|Publication number||US5058688 A|
|Application number||US 07/612,439|
|Publication date||Oct 22, 1991|
|Filing date||Nov 14, 1990|
|Priority date||Apr 14, 1989|
|Publication number||07612439, 612439, US 5058688 A, US 5058688A, US-A-5058688, US5058688 A, US5058688A|
|Inventors||Hugh Scott, John Porritt|
|Original Assignee||Meta-Probe Inc.|
|Export Citation||BiBTeX, EndNote, RefMan|
|Patent Citations (13), Non-Patent Citations (4), Referenced by (29), Classifications (15), Legal Events (4)|
|External Links: USPTO, USPTO Assignment, Espacenet|
This application is a continuation-in-part application of application Ser. No. 338,716, filed Apr. 14, 1989 now Pat. No. 5,004,055.
This invention relates to a vibratory core drill apparatus for applying force to a sampling tube for the recovery of soil and sediment samples.
Recent trends in environment monitoring and pollution control have called for core sampling mechanisms which can deliver large diameter uncontaminated sediment and soil land fill profile cores. The fields of agriculture, engineering and mineral exploration also require large diameter undisturbed soil and sediment profile cores for structure and chemical analysis. Representative soil or sediment samples are often required at depths of up to twenty meters of overburden comprising sediments 25-80% solids.
The use of high frequency core sampling techniques facilitates the collection of sediment cores with minimal disruption of the circumference layer and without serious compaction or de-watering of the sample. Piston or gravity drive sampling systems including split spoons or shelby tubes often fail to deliver undisrupted and representative sediment or soil samples. Wink discloses a vibratory drill apparatus in Canadian Patent No. 1,163,985, but this apparatus suffers from many drawbacks. The Wink drill is hand held and underpowered, therefore the drill has a very limited penetration depth and is awkward to use. The Wink drill vibrates while it is in operation and, being hand held, the vibration of the Wink results in trauma to the arms of the operator. Furthermore, the Wink drill yields soil and sediment samples which are not truly representative due to the fact that the operator cannot apply a uniform downward force results in bullnosing or collection of an unrepresentative sample due to temporary blockage of the core tube by stiffer material in the sedimentary sequence.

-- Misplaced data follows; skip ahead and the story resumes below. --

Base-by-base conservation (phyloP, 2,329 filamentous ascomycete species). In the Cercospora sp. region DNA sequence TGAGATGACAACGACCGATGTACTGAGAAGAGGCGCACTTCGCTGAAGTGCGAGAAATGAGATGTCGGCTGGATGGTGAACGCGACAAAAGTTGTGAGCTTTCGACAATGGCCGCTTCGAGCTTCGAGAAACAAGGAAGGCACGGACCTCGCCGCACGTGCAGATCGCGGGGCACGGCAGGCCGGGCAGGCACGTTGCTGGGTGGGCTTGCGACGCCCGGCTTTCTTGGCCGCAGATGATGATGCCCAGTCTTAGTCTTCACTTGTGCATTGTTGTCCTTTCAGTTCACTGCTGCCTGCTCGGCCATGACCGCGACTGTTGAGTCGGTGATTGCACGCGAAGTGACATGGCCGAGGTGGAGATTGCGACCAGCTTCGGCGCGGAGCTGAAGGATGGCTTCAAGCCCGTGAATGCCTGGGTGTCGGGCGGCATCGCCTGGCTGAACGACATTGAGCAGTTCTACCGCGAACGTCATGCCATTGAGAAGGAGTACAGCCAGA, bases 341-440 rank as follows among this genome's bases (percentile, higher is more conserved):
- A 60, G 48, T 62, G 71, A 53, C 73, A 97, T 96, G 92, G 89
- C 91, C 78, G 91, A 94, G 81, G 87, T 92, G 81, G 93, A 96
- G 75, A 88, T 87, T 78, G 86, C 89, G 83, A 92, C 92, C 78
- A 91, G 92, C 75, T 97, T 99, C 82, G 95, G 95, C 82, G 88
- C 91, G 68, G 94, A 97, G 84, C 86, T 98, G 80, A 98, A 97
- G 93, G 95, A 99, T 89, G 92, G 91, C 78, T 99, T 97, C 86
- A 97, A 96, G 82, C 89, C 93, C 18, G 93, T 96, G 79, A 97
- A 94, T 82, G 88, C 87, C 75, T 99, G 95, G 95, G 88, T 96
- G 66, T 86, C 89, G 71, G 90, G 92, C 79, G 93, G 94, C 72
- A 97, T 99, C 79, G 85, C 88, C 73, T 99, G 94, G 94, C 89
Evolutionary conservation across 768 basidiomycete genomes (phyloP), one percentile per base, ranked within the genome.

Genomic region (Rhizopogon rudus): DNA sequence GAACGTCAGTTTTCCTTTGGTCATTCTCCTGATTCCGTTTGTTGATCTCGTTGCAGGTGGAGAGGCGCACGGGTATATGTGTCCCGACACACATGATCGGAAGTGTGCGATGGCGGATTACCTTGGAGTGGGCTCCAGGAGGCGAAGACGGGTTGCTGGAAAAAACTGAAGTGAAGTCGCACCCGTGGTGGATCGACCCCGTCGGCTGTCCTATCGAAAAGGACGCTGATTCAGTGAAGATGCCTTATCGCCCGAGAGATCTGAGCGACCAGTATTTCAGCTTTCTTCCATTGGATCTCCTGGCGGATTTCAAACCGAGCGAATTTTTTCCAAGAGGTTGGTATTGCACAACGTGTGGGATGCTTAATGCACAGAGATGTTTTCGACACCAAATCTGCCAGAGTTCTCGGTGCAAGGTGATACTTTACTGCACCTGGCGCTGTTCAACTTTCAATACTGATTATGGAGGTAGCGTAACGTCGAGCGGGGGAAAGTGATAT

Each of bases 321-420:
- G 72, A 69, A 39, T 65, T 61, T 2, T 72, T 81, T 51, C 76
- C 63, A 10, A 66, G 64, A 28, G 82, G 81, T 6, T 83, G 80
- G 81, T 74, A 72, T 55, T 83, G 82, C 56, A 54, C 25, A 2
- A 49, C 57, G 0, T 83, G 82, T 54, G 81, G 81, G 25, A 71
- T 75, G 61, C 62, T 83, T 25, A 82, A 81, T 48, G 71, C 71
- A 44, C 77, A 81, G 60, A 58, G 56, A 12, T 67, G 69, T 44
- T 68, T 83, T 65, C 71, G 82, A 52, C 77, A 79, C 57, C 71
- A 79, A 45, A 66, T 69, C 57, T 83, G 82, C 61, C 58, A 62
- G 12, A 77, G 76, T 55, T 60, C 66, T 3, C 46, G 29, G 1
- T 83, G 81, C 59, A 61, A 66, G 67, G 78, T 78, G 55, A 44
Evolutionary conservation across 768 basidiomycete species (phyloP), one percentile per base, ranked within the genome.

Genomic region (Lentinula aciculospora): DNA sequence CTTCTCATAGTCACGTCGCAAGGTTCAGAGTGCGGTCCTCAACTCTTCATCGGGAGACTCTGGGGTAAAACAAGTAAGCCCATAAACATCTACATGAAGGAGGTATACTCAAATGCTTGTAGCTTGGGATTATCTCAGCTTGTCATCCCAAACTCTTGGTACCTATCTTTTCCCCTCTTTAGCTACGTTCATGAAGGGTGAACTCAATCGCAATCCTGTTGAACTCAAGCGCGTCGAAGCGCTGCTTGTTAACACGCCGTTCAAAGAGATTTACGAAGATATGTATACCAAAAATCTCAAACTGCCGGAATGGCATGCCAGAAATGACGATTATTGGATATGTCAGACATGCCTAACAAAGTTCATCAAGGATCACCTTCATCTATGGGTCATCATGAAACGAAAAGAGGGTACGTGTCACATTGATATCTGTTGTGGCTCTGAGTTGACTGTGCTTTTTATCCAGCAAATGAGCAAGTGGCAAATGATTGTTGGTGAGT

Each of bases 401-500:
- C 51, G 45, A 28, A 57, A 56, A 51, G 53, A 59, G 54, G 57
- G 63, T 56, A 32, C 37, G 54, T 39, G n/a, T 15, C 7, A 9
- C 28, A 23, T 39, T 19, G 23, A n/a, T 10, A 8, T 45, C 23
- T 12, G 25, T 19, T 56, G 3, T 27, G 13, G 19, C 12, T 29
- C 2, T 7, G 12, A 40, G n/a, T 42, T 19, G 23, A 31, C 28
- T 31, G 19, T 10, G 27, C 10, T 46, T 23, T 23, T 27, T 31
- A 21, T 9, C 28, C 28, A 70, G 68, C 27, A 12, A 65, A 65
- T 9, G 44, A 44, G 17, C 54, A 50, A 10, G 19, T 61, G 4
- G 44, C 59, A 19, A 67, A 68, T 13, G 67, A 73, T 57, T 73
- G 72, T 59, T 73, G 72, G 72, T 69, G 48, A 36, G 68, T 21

The Wink drill does not permit the coupling and uncoupling of sampling tubes without first disconnecting the vibrator from a flexible power shaft or hydraulic line. This inability makes the operation of such vibratory drill slow, tedious and awkward. Furthermore, this drawback renders the use of a drill stand for mounting and steadying the vibratory drill, as well as a drive means for driving the sampling tube down into the ground, impractical.
Yet another problem with the prior art rested in the vibrators themselves. The amplitude of the vibration produced by the said vibrators were not adjustable, furthermore, the frequency of vibration produced was difficult to regulate. Said prior art therefore, could not adjust the nature of the vibrations produced by their vibrators to match the soil or sediment conditions. As a result, said prior art yielded lower quality, less representative, soil or sediment samples.
Mount U.S. Pat. Nos. 3,301,336 and 3,352,160, discloses vibratory core sampling apparatus suffering many of the above mentioned drawbacks.